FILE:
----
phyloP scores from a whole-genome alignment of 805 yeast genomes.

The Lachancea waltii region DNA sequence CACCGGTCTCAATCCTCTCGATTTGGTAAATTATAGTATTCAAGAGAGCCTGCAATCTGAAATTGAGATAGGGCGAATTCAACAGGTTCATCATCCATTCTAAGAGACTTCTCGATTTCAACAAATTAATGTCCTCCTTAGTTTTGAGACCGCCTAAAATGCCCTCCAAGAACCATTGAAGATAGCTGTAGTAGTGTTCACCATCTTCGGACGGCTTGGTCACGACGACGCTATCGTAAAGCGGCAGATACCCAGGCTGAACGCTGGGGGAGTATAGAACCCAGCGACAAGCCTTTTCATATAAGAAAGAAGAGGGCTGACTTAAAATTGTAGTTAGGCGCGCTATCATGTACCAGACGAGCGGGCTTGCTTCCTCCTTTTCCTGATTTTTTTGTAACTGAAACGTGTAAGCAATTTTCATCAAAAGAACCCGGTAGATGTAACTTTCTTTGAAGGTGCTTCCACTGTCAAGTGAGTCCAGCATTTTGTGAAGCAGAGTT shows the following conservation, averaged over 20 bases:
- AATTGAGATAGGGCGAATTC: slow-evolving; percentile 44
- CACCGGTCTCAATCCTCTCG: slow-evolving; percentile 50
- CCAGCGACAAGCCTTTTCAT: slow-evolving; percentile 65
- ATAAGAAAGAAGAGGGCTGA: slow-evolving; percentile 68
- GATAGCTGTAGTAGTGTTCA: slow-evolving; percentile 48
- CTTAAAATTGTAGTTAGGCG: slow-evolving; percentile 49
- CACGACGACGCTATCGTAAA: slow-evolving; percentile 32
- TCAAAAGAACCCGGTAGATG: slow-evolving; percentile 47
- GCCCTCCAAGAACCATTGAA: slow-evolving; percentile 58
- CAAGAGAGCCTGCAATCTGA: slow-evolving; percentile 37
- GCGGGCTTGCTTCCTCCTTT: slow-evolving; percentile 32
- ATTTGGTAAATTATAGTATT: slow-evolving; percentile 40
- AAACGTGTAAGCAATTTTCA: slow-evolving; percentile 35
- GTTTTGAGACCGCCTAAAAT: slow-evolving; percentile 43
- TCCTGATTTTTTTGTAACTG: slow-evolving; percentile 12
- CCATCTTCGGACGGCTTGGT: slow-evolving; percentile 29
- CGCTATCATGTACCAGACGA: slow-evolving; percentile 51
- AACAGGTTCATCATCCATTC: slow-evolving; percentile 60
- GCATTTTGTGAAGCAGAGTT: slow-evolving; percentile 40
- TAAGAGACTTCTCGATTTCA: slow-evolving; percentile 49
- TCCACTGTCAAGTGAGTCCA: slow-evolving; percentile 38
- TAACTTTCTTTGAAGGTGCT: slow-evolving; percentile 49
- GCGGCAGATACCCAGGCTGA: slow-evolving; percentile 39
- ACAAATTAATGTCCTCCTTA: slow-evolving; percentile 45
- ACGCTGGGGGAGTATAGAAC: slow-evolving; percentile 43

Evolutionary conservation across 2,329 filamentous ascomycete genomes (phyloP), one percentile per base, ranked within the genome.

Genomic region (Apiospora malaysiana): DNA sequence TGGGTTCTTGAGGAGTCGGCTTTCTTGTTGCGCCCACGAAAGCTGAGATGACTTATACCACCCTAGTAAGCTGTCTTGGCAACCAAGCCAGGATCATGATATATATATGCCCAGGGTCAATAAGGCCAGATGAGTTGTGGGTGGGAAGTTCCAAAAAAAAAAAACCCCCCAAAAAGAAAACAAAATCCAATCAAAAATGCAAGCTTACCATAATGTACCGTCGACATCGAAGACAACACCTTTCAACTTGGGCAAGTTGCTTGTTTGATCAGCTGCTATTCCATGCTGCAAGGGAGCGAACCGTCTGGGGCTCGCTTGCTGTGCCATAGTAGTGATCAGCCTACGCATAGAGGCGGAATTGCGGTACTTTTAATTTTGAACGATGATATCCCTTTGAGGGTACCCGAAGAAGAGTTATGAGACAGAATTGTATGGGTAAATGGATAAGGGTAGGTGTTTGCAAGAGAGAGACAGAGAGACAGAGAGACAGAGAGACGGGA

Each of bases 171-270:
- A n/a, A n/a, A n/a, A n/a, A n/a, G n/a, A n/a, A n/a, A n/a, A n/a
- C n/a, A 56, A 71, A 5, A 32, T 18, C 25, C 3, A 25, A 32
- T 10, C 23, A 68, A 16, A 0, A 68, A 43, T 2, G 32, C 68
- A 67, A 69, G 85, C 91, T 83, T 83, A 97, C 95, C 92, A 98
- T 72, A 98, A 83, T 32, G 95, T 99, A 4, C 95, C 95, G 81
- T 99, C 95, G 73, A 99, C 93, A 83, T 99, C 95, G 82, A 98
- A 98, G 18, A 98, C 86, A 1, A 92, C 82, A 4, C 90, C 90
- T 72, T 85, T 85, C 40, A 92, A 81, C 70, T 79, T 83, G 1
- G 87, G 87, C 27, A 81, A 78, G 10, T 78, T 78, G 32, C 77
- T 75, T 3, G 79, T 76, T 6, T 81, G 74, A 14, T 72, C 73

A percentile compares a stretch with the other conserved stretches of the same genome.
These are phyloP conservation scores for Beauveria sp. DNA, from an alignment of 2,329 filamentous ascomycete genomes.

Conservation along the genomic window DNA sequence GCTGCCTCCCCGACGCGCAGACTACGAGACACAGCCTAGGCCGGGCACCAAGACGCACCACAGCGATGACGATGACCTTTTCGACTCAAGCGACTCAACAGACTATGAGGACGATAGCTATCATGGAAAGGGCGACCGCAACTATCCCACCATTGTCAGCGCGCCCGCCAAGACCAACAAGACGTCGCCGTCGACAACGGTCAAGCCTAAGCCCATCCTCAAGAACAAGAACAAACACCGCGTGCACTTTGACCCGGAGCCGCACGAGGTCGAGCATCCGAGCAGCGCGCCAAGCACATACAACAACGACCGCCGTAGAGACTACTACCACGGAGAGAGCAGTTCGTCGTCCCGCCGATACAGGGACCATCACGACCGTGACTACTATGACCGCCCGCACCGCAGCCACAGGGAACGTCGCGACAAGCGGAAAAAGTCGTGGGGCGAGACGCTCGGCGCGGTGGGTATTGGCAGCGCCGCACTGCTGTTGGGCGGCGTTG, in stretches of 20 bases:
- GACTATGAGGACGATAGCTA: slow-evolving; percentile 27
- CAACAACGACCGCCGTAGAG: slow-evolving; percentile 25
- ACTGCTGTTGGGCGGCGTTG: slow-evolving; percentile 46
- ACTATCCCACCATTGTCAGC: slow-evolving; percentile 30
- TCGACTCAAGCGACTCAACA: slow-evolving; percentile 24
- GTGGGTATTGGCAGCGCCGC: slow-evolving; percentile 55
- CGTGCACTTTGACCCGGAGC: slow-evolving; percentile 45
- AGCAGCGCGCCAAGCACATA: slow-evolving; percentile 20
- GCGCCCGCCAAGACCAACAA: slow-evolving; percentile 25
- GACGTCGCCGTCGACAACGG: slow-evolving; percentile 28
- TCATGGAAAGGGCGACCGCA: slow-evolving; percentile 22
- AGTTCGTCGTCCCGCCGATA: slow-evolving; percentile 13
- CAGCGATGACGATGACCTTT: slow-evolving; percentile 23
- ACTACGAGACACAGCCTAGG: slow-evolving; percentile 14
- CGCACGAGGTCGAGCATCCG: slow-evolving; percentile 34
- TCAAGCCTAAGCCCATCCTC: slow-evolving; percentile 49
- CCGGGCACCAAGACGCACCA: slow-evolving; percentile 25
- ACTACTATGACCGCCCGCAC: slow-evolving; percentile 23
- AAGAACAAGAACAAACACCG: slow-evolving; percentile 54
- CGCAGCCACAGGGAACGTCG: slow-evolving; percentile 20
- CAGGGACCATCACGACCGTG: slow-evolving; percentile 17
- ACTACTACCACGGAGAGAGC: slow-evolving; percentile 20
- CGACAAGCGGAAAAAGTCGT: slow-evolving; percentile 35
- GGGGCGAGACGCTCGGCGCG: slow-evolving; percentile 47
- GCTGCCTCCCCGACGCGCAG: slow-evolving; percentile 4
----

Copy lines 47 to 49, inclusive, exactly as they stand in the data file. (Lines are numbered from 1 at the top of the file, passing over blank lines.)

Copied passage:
- ACTATCCCACCATTGTCAGC: slow-evolving; percentile 30
- TCGACTCAAGCGACTCAACA: slow-evolving; percentile 24
- GTGGGTATTGGCAGCGCCGC: slow-evolving; percentile 55